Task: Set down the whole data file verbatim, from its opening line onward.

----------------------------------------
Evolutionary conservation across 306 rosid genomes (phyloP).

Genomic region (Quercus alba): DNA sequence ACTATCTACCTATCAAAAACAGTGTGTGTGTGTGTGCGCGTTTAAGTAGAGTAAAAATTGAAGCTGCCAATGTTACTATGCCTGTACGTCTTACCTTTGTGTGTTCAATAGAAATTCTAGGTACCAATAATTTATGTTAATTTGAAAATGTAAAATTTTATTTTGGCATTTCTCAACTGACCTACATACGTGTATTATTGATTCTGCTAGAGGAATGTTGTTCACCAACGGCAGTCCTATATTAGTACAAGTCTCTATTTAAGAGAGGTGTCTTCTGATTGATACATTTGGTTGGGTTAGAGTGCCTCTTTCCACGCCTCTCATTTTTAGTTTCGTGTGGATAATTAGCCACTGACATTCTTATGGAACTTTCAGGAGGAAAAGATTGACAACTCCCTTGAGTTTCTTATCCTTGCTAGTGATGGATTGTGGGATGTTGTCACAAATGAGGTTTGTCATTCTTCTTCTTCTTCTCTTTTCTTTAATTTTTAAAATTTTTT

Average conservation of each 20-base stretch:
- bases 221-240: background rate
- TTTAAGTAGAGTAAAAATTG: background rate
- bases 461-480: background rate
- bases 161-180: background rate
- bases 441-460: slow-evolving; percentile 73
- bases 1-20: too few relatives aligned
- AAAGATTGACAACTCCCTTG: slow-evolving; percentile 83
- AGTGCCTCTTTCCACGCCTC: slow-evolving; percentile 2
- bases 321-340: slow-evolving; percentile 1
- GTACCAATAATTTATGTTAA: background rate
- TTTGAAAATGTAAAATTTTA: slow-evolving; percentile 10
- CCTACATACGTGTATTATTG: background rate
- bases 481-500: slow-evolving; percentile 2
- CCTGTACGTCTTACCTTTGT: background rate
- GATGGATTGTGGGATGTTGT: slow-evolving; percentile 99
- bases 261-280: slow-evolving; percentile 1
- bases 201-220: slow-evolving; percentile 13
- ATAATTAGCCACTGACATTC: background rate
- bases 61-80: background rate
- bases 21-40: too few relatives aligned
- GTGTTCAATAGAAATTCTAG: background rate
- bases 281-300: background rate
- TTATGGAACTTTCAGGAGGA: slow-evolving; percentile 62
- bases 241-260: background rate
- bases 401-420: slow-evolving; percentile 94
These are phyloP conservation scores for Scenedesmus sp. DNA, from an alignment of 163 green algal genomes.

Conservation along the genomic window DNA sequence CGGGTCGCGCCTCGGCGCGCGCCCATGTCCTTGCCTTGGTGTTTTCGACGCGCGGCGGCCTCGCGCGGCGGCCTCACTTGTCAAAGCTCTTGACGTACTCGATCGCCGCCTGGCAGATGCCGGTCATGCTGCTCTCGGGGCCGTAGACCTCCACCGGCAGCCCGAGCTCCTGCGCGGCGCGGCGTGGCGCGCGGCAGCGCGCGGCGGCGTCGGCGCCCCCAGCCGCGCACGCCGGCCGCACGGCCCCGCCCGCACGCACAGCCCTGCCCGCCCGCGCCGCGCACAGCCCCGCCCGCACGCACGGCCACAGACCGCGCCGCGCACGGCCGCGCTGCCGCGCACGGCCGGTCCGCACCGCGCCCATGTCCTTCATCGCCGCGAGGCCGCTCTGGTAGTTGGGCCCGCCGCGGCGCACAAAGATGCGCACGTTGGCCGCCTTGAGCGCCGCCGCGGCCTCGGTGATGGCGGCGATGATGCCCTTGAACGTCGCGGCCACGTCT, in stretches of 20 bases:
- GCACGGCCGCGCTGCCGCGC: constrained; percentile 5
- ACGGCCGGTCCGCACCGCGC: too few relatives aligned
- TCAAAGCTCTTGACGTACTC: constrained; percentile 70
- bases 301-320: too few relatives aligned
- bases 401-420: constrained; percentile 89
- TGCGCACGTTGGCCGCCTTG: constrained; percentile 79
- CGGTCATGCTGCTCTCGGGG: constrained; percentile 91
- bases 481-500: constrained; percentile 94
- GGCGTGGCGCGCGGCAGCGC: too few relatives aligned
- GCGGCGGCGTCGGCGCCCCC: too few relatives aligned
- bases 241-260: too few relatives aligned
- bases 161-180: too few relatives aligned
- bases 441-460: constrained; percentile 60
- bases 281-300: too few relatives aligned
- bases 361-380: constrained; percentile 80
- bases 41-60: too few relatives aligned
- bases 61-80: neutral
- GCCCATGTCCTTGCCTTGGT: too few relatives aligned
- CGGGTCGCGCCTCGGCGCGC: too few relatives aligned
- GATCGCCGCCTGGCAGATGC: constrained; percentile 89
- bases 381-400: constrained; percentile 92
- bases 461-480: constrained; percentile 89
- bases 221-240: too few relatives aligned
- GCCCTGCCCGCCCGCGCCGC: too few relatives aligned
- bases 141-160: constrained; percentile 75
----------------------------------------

Evolutionary conservation across 306 rosid genomes (phyloP).

Genomic region (Quercus alba): DNA sequence ACTATCTACCTATCAAAAACAGTGTGTGTGTGTGTGCGCGTTTAAGTAGAGTAAAAATTGAAGCTGCCAATGTTACTATGCCTGTACGTCTTACCTTTGTGTGTTCAATAGAAATTCTAGGTACCAATAATTTATGTTAATTTGAAAATGTAAAATTTTATTTTGGCATTTCTCAACTGACCTACATACGTGTATTATTGATTCTGCTAGAGGAATGTTGTTCACCAACGGCAGTCCTATATTAGTACAAGTCTCTATTTAAGAGAGGTGTCTTCTGATTGATACATTTGGTTGGGTTAGAGTGCCTCTTTCCACGCCTCTCATTTTTAGTTTCGTGTGGATAATTAGCCACTGACATTCTTATGGAACTTTCAGGAGGAAAAGATTGACAACTCCCTTGAGTTTCTTATCCTTGCTAGTGATGGATTGTGGGATGTTGTCACAAATGAGGTTTGTCATTCTTCTTCTTCTTCTCTTTTCTTTAATTTTTAAAATTTTTT

Average conservation of each 20-base stretch:
- bases 221-240: background rate
- TTTAAGTAGAGTAAAAATTG: background rate
- bases 461-480: background rate
- bases 161-180: background rate
- bases 441-460: slow-evolving; percentile 73
- bases 1-20: too few relatives aligned
- AAAGATTGACAACTCCCTTG: slow-evolving; percentile 83
- AGTGCCTCTTTCCACGCCTC: slow-evolving; percentile 2
- bases 321-340: slow-evolving; percentile 1
- GTACCAATAATTTATGTTAA: background rate
- TTTGAAAATGTAAAATTTTA: slow-evolving; percentile 10
- CCTACATACGTGTATTATTG: background rate
- bases 481-500: slow-evolving; percentile 2
- CCTGTACGTCTTACCTTTGT: background rate
- GATGGATTGTGGGATGTTGT: slow-evolving; percentile 99
- bases 261-280: slow-evolving; percentile 1
- bases 201-220: slow-evolving; percentile 13
- ATAATTAGCCACTGACATTC: background rate
- bases 61-80: background rate
- bases 21-40: too few relatives aligned
- GTGTTCAATAGAAATTCTAG: background rate
- bases 281-300: background rate
- TTATGGAACTTTCAGGAGGA: slow-evolving; percentile 62
- bases 241-260: background rate
- bases 401-420: slow-evolving; percentile 94
These are phyloP conservation scores for Scenedesmus sp. DNA, from an alignment of 163 green algal genomes.

Conservation along the genomic window DNA sequence CGGGTCGCGCCTCGGCGCGCGCCCATGTCCTTGCCTTGGTGTTTTCGACGCGCGGCGGCCTCGCGCGGCGGCCTCACTTGTCAAAGCTCTTGACGTACTCGATCGCCGCCTGGCAGATGCCGGTCATGCTGCTCTCGGGGCCGTAGACCTCCACCGGCAGCCCGAGCTCCTGCGCGGCGCGGCGTGGCGCGCGGCAGCGCGCGGCGGCGTCGGCGCCCCCAGCCGCGCACGCCGGCCGCACGGCCCCGCCCGCACGCACAGCCCTGCCCGCCCGCGCCGCGCACAGCCCCGCCCGCACGCACGGCCACAGACCGCGCCGCGCACGGCCGCGCTGCCGCGCACGGCCGGTCCGCACCGCGCCCATGTCCTTCATCGCCGCGAGGCCGCTCTGGTAGTTGGGCCCGCCGCGGCGCACAAAGATGCGCACGTTGGCCGCCTTGAGCGCCGCCGCGGCCTCGGTGATGGCGGCGATGATGCCCTTGAACGTCGCGGCCACGTCT, in stretches of 20 bases:
- GCACGGCCGCGCTGCCGCGC: constrained; percentile 5
- ACGGCCGGTCCGCACCGCGC: too few relatives aligned
- TCAAAGCTCTTGACGTACTC: constrained; percentile 70
- bases 301-320: too few relatives aligned
- bases 401-420: constrained; percentile 89
- TGCGCACGTTGGCCGCCTTG: constrained; percentile 79
- CGGTCATGCTGCTCTCGGGG: constrained; percentile 91
- bases 481-500: constrained; percentile 94
- GGCGTGGCGCGCGGCAGCGC: too few relatives aligned
- GCGGCGGCGTCGGCGCCCCC: too few relatives aligned
- bases 241-260: too few relatives aligned
- bases 161-180: too few relatives aligned
- bases 441-460: constrained; percentile 60
- bases 281-300: too few relatives aligned
- bases 361-380: constrained; percentile 80
- bases 41-60: too few relatives aligned
- bases 61-80: neutral
- GCCCATGTCCTTGCCTTGGT: too few relatives aligned
- CGGGTCGCGCCTCGGCGCGC: too few relatives aligned
- GATCGCCGCCTGGCAGATGC: constrained; percentile 89
- bases 381-400: constrained; percentile 92
- bases 461-480: constrained; percentile 89
- bases 221-240: too few relatives aligned
- GCCCTGCCCGCCCGCGCCGC: too few relatives aligned
- bases 141-160: constrained; percentile 75